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Entire Ivy League Outpaces Harvard Endowment in Fiscal Year 2017

Harvard Management Company is housed in the Boston Federal Reserve Building.
Harvard Management Company is housed in the Boston Federal Reserve Building. By Karina G. Gonzalez-Espinoza
By Brandon J. Dixon, Crimson Staff Writer

In a year when most institutional investors rode out robust public markets, Harvard’s 8.1 percent investment return for fiscal year 2017 placed it last among Ivy League endowments.

Dartmouth, which has one of the smallest endowments in the Ivy League at $4.96 billion, did the best during the year. Its 14.6 percent return, buoyed by strong growth in public equities, grew its endowment to the largest it has ever been.

Yale, often the leader of Ivy League endowments, came in seventh place this year with an 11.3 percent investment return. Experts attribute it to the university’s heavy investment in alternative assets which, they argue, buffer Yale from an unexpected swings in the market or financial crashes.

While most Ivy League endowments were able to capitalize on the bull market in fiscal year 2017, Harvard’s performance was weighed down by a series of high-value markdowns it took on some of its investments. The University’s financial report, released last week, detailed a nearly $10 billion markdown on domestic fixed income assets, which include investments like treasury bonds, junk bonds, and corporate bonds.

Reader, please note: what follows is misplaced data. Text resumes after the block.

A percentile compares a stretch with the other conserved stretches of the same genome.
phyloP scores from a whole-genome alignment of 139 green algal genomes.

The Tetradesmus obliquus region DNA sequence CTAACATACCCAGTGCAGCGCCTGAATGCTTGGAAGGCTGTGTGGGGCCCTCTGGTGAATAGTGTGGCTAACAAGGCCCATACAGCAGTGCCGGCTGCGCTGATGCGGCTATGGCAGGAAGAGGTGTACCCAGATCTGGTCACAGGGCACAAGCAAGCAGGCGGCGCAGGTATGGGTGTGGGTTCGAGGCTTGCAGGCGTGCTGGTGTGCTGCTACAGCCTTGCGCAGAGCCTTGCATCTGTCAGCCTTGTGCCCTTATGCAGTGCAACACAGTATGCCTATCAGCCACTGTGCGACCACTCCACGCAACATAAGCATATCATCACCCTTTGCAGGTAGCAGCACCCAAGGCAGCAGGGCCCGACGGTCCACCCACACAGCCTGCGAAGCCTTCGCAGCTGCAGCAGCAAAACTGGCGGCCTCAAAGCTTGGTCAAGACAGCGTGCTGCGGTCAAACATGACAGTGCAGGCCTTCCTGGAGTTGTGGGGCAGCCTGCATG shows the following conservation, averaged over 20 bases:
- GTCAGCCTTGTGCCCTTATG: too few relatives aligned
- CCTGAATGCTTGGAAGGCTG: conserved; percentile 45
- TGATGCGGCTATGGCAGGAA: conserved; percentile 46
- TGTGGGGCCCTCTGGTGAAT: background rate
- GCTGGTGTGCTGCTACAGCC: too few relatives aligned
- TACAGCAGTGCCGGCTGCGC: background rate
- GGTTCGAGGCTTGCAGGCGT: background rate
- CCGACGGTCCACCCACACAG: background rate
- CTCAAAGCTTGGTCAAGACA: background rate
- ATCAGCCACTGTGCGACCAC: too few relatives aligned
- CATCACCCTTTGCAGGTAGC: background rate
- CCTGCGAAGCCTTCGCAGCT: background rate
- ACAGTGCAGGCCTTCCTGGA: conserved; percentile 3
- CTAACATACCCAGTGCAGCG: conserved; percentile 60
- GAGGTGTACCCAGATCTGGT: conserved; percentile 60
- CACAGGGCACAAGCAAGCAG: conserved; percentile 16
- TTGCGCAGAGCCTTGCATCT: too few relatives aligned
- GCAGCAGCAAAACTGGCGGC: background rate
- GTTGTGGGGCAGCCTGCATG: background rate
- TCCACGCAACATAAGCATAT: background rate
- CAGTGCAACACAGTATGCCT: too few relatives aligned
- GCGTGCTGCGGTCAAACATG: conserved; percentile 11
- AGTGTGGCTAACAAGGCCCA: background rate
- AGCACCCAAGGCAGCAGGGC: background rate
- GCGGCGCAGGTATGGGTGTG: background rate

It was a surprisingly high markdown for Charles A. Skorina, a financial headhunter who often analyzes the performance of institutional investors. He said the size of the markdown indicates that Harvard Management Company’s new CEO, N.P. Narvekar, has recognized that the portfolio was poorly constructed.

“You seldom see that,” Skorina said. “We usually see markdowns when the market crashes. If they’re writing down stuff, there must’ve been just awful stuff in their portfolio.”

Skorina added that Narvekar likely “bit the bullet,” intentionally setting the markdowns in his first year of leadership so any damaging assets won’t affect future years of performance.

“Narv’s smart. Better to take the big write off now and have nice returns after,” Skorina said. “Everyone will forgive you for the early years if you perform well.”

Narvekar said the firm will spend the next few years “repositioning” its portfolio in his annual endowment report. In some cases, that might mean selling off assets, as HMC has done with some private equity and natural resources investments. In others, the firm might simply mark down an asset. For the fiscal year, Harvard marked down its natural resources portfolio by $1 billion.

The changes are part of an ambitious restructuring Narvekar has launched since he started his tenure in January to address “deep structural problems at HMC.”

David E. Kaiser ’69, an alum who has regularly criticized the firm and pushed for it to become more transparent, said Narvekar’s letter was “the first time that anybody in authority at HMC or the University has admitted that something is seriously wrong, which had been fairly clear for some time.”

These returns mark the first under Narvekar’s leadership, but because he took the helm of the firm in the middle of the fiscal year, next year’s returns may provide a fuller picture of HMC’s performance with him in charge.

Narvekar led Columbia University’s endowment during the first part of the fiscal year. It returned 13.7 percent, the third best in the Ivy League.

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